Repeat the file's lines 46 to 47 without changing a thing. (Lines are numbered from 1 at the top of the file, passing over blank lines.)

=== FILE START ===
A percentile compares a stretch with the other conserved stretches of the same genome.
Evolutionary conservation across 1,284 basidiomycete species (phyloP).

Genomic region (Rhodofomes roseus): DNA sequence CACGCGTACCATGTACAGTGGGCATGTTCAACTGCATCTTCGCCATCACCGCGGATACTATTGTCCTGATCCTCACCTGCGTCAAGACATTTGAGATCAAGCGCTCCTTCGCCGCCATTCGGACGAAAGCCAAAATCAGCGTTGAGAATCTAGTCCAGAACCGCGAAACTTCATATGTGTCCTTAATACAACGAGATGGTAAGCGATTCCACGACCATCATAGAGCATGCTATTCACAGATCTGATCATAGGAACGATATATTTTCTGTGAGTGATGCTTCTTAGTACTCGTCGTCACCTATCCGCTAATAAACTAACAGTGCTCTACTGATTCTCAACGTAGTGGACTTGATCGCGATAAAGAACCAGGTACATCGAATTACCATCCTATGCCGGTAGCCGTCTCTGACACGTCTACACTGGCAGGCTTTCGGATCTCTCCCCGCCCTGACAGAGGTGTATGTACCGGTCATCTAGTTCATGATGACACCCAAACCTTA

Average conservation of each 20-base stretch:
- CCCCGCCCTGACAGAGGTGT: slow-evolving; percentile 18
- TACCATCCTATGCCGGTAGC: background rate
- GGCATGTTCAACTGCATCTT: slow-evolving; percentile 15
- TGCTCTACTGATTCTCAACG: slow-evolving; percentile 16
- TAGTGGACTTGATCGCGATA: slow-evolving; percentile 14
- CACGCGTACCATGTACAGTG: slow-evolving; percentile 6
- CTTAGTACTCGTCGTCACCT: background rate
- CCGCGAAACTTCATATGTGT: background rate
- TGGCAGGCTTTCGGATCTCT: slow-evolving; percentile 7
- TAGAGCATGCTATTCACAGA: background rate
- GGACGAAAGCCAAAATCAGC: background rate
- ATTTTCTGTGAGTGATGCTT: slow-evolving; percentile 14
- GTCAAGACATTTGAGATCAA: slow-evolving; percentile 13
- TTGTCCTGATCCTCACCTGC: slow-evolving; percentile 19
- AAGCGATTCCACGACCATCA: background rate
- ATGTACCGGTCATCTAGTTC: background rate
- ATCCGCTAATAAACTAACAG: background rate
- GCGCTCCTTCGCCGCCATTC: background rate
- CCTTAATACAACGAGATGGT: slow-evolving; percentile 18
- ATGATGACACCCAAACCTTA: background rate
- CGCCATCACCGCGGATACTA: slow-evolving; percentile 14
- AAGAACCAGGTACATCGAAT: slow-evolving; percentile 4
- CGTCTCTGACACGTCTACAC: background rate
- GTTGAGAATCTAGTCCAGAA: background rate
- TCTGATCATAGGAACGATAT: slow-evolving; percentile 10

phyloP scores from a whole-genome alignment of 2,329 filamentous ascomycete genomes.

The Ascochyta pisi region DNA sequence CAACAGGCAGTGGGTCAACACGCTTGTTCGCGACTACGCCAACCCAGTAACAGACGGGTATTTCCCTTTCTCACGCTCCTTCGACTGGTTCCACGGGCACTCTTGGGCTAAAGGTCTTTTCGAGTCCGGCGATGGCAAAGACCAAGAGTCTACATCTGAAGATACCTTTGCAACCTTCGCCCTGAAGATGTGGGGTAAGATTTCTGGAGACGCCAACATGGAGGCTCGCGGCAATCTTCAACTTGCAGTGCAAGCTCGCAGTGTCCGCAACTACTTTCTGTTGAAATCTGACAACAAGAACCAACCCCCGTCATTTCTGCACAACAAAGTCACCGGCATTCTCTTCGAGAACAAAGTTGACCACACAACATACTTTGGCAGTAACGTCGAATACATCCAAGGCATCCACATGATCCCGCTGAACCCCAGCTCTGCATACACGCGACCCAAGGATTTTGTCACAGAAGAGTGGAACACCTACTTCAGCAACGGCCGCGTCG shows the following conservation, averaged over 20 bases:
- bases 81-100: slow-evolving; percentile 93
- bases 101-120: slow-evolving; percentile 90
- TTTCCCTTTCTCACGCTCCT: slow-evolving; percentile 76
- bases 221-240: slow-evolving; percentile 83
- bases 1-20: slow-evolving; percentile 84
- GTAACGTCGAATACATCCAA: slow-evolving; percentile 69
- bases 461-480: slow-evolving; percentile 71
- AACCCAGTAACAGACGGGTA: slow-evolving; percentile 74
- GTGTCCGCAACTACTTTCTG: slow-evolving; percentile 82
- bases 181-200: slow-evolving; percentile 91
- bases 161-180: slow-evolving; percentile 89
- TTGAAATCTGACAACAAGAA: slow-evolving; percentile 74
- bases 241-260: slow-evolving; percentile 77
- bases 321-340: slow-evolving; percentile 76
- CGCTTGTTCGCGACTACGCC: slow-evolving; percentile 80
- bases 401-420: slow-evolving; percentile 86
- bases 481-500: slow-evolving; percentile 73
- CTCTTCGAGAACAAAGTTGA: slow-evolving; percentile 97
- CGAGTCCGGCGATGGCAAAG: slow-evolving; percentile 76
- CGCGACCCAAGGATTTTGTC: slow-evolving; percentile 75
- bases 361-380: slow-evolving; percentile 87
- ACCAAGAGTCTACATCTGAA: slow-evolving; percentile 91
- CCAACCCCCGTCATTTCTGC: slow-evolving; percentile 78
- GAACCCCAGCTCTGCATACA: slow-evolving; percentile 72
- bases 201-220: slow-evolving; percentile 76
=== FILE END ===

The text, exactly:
- CGCTTGTTCGCGACTACGCC: slow-evolving; percentile 80
- bases 401-420: slow-evolving; percentile 86